I devoured The Ninth House by Leigh Bardugo. It’s book with big Secret History vibes (Ivy League university with secret societies, and murder) as well as A Discovery of Witches and The Magicians vibes (also there’s magic, did I mention that)–and that honestly should be too much plot for one book to manage, even at 450 pages, but it’s a real page-turner with just the right balance of mystery noir and supernatural awe.
I’m obsessed with The Employees by Olga Ravn, a translated work that is shortlisted for the Booker Prize. It’s a slight book, composed of brief “statements” that run from one sentence to a page and half, which comes across a bit more like prose poetry than a novel. The statements are given by workers (human and otherwise) on a spaceship that has picked up a variety of strange objects from an alien planet. The workers are assigned to different shipboard rooms with different objects, and while their words about the objects is more evocative than descriptive, reading them is like tasting a chocolate assortment. Some are gross or creepy. Some smell good, emit beautiful light, engender feelings of affection or desire among the crew. Some of the staff statements don’t mention the objects at all, but are preoccupied with the actions of other crewmembers, or (especially for the synthetic crew members) the nature of life and sentience and emotion). I couldn’t help visualizing some of the scenes in titles like Mass Effect and the Murderbot series where space travelers encounter objects that influence their thoughts… but those scenes are often kind of hokey, and this is a gorgeous, meditative book.
Clean Air by Sarah Blake. A story about the tedium of being a stay-at-home parent to a very young, spooky child…. with a dash of climate fiction, magical realism, and murder mystery. The climate fiction premise is actually quite interesting: imagine if, out of all the possible apocalypses we teeter on the brink of, the one that decimates civilization first is air made unbreathable by pollen. A greatly reduced population shelters in places like hospitals, manufactures robots to build air-tight towns, and gradually does “return to normal” with a heaping helping of trauma and nostalgia for the past. That could be very moving and interesting, but in the voice of the numb, glum narrator, the nostalgia pieces just come across as shortcuts–like they belong to a more contemporary story about the disaffected mom–and the magicky and murdery pieces are unconvincing, almost objectionably so.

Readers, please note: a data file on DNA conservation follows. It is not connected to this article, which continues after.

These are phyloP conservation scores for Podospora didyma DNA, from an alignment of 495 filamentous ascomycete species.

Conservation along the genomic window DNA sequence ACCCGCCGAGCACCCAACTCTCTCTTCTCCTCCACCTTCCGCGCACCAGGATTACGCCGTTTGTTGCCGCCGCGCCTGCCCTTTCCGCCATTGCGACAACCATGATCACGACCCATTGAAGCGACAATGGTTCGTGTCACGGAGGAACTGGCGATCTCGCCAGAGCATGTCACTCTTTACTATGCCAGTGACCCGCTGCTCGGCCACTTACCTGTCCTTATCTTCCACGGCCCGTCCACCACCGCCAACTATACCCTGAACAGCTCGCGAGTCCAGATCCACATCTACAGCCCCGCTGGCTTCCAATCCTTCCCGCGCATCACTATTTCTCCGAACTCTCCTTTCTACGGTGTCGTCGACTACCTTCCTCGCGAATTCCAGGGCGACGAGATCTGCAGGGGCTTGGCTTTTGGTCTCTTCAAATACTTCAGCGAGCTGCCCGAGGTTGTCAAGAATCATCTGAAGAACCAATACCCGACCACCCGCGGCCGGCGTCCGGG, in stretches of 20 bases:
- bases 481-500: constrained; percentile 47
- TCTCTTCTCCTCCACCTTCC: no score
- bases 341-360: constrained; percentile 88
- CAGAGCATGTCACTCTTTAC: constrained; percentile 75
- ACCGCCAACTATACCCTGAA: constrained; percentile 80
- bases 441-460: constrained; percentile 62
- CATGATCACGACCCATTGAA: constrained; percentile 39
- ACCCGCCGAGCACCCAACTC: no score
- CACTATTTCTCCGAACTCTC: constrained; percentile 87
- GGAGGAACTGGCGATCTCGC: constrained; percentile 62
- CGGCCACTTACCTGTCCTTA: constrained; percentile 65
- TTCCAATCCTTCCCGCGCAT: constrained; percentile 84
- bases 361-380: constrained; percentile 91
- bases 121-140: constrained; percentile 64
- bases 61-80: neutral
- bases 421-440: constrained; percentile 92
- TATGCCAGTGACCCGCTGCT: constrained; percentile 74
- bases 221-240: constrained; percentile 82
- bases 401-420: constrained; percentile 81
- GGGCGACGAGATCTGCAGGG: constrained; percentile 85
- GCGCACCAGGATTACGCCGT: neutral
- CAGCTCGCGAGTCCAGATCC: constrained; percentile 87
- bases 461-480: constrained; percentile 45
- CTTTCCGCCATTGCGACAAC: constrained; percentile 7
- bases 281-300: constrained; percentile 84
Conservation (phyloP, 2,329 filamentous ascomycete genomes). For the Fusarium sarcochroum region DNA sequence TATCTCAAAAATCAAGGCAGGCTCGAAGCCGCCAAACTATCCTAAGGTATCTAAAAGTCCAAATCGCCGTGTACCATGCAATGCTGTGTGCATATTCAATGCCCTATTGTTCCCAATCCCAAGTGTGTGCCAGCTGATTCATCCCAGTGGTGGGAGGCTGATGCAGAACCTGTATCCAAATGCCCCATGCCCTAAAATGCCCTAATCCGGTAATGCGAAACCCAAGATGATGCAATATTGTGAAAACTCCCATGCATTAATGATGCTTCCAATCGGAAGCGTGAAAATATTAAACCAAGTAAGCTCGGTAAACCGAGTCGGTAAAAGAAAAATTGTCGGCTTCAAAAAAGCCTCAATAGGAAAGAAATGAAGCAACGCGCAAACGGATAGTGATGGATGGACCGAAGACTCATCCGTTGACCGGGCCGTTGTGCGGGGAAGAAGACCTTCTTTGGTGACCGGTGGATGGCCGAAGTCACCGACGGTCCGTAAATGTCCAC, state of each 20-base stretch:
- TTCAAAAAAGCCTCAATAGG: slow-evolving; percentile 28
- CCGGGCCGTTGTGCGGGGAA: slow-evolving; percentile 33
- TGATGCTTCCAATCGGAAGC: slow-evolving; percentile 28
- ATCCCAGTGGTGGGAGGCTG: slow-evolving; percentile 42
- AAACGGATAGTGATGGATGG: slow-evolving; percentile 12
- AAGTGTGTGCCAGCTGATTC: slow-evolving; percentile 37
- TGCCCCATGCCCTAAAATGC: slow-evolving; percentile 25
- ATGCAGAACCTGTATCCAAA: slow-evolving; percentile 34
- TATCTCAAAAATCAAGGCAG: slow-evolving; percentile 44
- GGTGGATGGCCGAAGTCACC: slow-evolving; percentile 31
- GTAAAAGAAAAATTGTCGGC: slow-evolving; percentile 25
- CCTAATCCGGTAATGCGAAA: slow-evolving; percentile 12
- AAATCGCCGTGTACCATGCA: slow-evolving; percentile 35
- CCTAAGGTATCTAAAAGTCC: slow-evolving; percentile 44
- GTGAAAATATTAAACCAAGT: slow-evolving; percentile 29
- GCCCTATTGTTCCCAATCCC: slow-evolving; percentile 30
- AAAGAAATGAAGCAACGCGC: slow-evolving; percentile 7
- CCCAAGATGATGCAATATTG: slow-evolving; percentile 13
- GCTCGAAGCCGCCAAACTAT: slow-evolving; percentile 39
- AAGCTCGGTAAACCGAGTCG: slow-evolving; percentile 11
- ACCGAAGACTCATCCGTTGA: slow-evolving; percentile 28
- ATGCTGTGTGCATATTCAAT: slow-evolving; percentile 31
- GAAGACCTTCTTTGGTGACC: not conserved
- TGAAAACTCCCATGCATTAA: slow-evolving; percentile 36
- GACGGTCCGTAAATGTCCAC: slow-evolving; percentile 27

The Past is Red by Cathrynne M. Valente is a lot of fun for post-climate-apocalypse spec fic set on the floating trash island in the world-that-has-become-ocean. The narrator is exuberant and voicy, the trash island setting is surreal and playful, and there is plenty of suspense and unexpected joy in the neighborhoods made of candles or moldering books or pill bottles. When a troupe of performers rolls up to Garbagetown on a floating amusement park, I realized… this is Station Eleven, if that novel was sarcastic and irreverent instead of grave and elegiac. The message tracks. Survival is insufficient.
Briefly, a Delicious Life by Nell Stevens. I can’t help being drawn to what I guess you called literary historical fanfic, although books under that umbrella are frequently rote and pedestrian. Infrequently transcendent: Wolf Hall, The Book of Salt. And then there is the perfectly titled Briefly, a Delicious Life, which is short, dripping with gorgeous imagery (the oranges! the sea!), breathless with romance, and an absolute pleasure to read. The premise–which is that the ghost of a 15th-century girl in Mallorca spies on George Sand’s romantic getaway/artist’s retreat with Frédéric Chopin–is tissue-thin, and yet! The girl ghost works strangely well as an observer-narrator: like us, she falls a little in love with these historical misfits; like us, she desires to see and feel what they see and feel; like us, she knows where their story will end, but gets caught up in the telling anyway.
I finished The Book of Delights by Ross Gay, and wrote about it here. I worked through more of Ed Yong’s An Immense World, which has greatly expanded the number of spooky nature facts I can terrorize people with. I am in no hurry to finish it, because it is extremely dense with information–absolutely bristling with wild details about how animals see and smell and feel pain–and it desperately makes me want to write science fiction just so I can create an alien species based on Earth’s oddest animals.